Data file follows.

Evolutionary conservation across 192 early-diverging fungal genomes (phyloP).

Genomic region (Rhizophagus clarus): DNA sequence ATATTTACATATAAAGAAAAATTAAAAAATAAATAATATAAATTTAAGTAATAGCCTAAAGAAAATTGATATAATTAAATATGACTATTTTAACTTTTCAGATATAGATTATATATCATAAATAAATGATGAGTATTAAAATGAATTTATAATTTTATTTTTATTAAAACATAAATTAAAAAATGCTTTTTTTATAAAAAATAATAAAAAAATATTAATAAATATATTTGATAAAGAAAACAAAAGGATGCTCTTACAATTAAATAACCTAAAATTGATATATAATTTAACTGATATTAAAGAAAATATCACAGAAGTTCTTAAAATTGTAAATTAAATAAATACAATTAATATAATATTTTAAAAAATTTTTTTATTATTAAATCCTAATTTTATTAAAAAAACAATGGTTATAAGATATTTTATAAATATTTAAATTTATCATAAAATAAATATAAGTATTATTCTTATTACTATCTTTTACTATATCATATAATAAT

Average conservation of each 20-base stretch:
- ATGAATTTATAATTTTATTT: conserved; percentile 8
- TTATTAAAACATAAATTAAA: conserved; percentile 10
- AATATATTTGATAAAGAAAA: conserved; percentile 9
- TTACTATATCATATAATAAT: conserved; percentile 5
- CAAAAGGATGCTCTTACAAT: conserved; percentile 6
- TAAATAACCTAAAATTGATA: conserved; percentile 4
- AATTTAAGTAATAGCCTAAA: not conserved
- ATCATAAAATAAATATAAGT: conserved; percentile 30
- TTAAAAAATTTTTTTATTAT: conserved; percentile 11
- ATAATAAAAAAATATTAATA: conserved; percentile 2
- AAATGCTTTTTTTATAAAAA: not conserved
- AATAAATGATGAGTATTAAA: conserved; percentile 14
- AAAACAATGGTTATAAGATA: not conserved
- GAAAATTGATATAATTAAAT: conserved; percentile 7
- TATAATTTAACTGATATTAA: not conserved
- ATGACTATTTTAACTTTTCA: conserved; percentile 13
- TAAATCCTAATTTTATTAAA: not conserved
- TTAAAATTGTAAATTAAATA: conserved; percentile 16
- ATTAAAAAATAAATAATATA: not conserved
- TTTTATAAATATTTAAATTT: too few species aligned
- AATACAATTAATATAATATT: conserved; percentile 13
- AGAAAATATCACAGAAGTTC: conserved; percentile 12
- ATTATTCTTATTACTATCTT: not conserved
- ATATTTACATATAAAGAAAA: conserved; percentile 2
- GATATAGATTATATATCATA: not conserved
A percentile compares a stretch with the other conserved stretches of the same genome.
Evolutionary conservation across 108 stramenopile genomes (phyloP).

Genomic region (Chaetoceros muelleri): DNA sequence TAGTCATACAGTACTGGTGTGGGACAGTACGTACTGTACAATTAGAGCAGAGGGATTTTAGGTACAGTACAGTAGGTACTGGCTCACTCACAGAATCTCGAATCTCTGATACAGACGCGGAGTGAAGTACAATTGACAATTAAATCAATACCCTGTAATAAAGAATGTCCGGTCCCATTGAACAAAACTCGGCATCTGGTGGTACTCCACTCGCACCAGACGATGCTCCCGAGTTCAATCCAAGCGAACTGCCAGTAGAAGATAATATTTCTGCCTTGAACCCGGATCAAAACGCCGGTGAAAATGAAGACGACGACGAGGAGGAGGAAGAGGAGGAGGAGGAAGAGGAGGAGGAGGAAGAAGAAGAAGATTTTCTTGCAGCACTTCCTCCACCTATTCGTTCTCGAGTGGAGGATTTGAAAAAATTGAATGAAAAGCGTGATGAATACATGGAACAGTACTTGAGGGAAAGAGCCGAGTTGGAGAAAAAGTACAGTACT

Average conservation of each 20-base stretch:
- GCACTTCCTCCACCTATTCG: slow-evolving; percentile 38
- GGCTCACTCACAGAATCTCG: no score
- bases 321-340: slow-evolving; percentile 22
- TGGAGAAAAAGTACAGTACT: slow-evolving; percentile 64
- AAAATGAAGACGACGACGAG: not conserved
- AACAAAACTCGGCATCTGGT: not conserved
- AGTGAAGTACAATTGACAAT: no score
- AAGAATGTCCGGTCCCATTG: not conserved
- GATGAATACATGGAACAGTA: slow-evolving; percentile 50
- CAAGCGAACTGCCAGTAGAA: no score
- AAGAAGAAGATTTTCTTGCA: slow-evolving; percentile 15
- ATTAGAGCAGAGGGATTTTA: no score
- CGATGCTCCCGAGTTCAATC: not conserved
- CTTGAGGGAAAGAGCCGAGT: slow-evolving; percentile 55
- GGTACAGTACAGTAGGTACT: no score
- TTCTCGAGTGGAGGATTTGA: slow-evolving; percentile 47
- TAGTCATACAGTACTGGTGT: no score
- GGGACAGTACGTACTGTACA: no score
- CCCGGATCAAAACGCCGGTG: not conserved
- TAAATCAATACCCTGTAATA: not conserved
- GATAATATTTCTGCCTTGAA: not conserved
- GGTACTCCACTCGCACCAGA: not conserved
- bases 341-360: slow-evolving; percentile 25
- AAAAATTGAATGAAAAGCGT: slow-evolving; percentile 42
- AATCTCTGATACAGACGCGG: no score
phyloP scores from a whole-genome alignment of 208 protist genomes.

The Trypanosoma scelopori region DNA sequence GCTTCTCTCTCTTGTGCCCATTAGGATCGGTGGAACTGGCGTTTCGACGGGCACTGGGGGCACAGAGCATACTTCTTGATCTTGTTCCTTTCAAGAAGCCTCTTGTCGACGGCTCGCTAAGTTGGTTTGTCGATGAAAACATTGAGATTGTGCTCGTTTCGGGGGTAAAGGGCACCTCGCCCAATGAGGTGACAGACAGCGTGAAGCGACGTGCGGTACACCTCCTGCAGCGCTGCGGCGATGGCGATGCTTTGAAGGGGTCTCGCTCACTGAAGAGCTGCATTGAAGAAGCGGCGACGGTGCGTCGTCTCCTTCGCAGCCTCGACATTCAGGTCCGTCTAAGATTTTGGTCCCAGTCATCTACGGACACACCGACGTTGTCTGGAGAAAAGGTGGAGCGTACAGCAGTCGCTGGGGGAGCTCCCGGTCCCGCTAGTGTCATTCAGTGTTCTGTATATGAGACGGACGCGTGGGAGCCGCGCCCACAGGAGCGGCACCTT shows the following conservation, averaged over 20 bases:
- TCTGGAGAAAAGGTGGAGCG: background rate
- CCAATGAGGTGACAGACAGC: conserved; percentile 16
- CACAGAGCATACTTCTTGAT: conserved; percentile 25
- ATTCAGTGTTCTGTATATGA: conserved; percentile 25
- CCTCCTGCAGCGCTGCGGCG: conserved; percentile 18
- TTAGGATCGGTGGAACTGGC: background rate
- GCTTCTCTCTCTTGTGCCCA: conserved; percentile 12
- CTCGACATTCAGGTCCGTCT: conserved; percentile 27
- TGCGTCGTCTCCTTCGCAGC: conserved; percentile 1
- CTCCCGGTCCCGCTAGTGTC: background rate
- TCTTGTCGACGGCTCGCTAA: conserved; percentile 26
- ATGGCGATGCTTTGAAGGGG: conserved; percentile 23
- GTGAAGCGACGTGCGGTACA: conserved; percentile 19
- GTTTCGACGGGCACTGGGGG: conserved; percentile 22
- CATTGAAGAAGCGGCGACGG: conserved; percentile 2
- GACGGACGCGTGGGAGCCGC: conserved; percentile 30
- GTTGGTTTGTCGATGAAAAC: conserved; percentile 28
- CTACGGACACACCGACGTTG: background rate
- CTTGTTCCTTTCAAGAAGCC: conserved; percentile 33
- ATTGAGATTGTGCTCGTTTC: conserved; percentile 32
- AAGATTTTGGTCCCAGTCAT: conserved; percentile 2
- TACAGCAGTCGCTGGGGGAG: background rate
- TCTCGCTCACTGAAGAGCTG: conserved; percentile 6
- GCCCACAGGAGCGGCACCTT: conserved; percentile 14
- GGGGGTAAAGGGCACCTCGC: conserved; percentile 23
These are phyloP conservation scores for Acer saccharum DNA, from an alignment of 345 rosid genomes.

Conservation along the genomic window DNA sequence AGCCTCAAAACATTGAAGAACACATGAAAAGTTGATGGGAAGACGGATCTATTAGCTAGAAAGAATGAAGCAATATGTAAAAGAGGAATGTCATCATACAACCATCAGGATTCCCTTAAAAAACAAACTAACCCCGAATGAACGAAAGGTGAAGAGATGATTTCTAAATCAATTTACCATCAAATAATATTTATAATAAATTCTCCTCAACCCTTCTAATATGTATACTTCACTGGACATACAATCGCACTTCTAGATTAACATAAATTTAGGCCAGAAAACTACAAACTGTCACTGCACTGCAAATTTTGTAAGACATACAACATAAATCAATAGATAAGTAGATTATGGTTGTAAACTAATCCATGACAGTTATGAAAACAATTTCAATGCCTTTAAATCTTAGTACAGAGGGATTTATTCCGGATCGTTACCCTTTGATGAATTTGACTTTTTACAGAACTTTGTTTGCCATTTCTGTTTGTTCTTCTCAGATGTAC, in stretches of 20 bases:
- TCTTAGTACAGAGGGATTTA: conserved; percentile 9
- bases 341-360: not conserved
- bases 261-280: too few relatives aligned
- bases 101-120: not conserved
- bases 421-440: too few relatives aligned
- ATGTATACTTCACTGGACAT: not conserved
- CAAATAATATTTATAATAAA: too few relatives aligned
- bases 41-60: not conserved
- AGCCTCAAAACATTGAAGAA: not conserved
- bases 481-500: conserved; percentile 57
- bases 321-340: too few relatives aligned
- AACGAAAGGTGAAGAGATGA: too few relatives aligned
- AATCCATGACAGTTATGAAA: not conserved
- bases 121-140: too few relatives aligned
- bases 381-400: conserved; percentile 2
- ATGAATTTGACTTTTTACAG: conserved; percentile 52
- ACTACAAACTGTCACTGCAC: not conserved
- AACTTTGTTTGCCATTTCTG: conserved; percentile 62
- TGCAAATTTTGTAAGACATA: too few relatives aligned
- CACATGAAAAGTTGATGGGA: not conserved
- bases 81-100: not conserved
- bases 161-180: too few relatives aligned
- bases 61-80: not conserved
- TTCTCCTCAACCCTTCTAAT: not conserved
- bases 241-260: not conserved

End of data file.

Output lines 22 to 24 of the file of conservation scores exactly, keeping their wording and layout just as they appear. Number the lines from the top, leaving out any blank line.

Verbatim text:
- ATTAAAAAATAAATAATATA: not conserved
- TTTTATAAATATTTAAATTT: too few species aligned
- AATACAATTAATATAATATT: conserved; percentile 13